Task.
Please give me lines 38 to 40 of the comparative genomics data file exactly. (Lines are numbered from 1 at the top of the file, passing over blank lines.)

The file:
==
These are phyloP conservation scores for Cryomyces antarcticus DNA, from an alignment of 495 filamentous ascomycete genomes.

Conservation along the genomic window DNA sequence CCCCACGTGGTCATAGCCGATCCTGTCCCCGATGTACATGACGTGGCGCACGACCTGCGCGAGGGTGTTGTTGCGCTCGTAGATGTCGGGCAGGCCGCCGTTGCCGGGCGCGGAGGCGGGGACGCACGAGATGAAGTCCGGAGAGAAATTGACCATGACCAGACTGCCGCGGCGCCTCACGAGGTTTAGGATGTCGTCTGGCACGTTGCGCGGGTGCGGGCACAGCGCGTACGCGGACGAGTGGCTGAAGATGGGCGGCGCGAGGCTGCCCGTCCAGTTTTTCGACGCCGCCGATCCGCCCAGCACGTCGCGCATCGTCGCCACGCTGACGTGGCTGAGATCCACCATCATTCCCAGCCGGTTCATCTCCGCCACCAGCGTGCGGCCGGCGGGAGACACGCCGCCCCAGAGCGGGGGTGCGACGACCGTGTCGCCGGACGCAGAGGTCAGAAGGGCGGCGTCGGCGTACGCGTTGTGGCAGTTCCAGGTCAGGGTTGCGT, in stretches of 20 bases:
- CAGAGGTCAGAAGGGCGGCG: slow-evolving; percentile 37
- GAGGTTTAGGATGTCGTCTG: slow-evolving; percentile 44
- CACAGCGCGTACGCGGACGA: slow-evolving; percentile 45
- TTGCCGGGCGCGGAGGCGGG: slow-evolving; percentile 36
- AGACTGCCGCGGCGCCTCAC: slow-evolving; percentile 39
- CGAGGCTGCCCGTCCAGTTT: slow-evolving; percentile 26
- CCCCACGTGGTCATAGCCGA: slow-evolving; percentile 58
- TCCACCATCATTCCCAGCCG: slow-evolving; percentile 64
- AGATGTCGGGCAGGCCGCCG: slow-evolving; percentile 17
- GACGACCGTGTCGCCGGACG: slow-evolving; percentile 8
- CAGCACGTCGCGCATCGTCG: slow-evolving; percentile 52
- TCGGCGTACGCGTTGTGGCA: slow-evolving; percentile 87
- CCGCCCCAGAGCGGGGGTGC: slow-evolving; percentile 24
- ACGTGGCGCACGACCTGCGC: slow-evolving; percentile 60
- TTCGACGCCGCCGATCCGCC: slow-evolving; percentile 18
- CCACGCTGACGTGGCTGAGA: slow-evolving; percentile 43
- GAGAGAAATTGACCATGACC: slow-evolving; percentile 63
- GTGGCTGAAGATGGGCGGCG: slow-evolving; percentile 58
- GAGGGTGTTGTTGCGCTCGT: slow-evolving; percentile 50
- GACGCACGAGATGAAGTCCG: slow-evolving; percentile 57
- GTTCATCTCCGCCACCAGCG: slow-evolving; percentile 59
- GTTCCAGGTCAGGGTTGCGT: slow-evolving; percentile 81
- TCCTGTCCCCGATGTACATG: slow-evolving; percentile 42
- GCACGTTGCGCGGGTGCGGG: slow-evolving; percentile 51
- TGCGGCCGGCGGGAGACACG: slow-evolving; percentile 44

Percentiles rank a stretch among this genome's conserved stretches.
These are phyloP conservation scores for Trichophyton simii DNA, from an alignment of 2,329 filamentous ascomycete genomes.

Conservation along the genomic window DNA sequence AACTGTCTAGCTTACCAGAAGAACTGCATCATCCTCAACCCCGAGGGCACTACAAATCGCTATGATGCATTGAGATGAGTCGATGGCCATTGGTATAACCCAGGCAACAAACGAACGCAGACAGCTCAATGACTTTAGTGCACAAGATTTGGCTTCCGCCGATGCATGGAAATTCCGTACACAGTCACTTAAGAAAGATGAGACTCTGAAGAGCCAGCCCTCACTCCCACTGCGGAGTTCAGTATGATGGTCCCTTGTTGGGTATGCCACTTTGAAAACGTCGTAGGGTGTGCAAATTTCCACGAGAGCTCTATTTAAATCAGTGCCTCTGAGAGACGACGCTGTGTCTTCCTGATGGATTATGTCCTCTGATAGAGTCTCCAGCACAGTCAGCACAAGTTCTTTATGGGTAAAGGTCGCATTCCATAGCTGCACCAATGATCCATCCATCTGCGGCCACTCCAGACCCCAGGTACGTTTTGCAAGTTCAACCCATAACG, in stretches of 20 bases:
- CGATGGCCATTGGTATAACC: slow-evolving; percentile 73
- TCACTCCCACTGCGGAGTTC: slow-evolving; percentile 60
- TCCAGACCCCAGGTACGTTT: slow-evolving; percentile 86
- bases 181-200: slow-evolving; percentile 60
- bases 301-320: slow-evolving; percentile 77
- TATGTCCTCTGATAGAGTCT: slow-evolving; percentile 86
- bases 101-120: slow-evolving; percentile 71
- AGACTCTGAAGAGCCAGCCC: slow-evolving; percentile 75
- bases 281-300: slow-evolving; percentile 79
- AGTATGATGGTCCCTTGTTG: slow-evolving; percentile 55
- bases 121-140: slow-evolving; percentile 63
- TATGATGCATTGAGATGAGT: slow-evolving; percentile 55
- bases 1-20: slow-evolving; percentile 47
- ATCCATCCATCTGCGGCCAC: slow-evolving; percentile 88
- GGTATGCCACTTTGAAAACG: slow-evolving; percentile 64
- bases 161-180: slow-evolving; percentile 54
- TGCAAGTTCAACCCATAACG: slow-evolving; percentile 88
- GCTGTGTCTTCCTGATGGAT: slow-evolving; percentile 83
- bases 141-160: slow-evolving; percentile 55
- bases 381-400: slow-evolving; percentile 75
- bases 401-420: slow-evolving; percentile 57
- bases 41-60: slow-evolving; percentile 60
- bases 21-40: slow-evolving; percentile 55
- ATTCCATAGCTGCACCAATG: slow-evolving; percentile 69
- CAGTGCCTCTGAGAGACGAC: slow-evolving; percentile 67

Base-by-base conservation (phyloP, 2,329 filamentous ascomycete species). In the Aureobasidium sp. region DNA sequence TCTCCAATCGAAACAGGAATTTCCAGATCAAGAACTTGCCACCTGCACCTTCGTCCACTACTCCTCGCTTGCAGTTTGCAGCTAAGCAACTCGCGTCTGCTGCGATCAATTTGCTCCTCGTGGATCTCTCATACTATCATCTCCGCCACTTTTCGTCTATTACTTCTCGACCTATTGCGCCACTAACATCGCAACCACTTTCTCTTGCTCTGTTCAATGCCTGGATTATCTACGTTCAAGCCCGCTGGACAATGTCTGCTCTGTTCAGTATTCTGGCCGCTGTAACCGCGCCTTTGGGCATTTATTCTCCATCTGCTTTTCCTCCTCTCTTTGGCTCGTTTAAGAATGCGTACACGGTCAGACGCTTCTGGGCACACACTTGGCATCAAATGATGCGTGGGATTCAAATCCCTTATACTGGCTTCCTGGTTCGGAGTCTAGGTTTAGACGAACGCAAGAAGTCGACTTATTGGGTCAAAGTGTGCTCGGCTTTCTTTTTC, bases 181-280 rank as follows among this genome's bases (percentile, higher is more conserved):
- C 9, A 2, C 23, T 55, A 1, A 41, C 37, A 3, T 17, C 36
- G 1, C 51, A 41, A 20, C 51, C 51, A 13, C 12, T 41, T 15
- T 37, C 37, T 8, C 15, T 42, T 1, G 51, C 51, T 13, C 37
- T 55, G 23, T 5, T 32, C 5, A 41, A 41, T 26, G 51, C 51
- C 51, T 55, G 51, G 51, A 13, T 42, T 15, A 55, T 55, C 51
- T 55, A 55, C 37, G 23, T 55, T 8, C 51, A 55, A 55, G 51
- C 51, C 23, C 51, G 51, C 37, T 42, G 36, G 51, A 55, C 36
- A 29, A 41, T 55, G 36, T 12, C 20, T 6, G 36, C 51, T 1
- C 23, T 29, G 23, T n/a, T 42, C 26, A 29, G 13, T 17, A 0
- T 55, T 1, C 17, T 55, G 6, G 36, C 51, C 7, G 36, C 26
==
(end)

- AGACTCTGAAGAGCCAGCCC: slow-evolving; percentile 75
- bases 281-300: slow-evolving; percentile 79
- AGTATGATGGTCCCTTGTTG: slow-evolving; percentile 55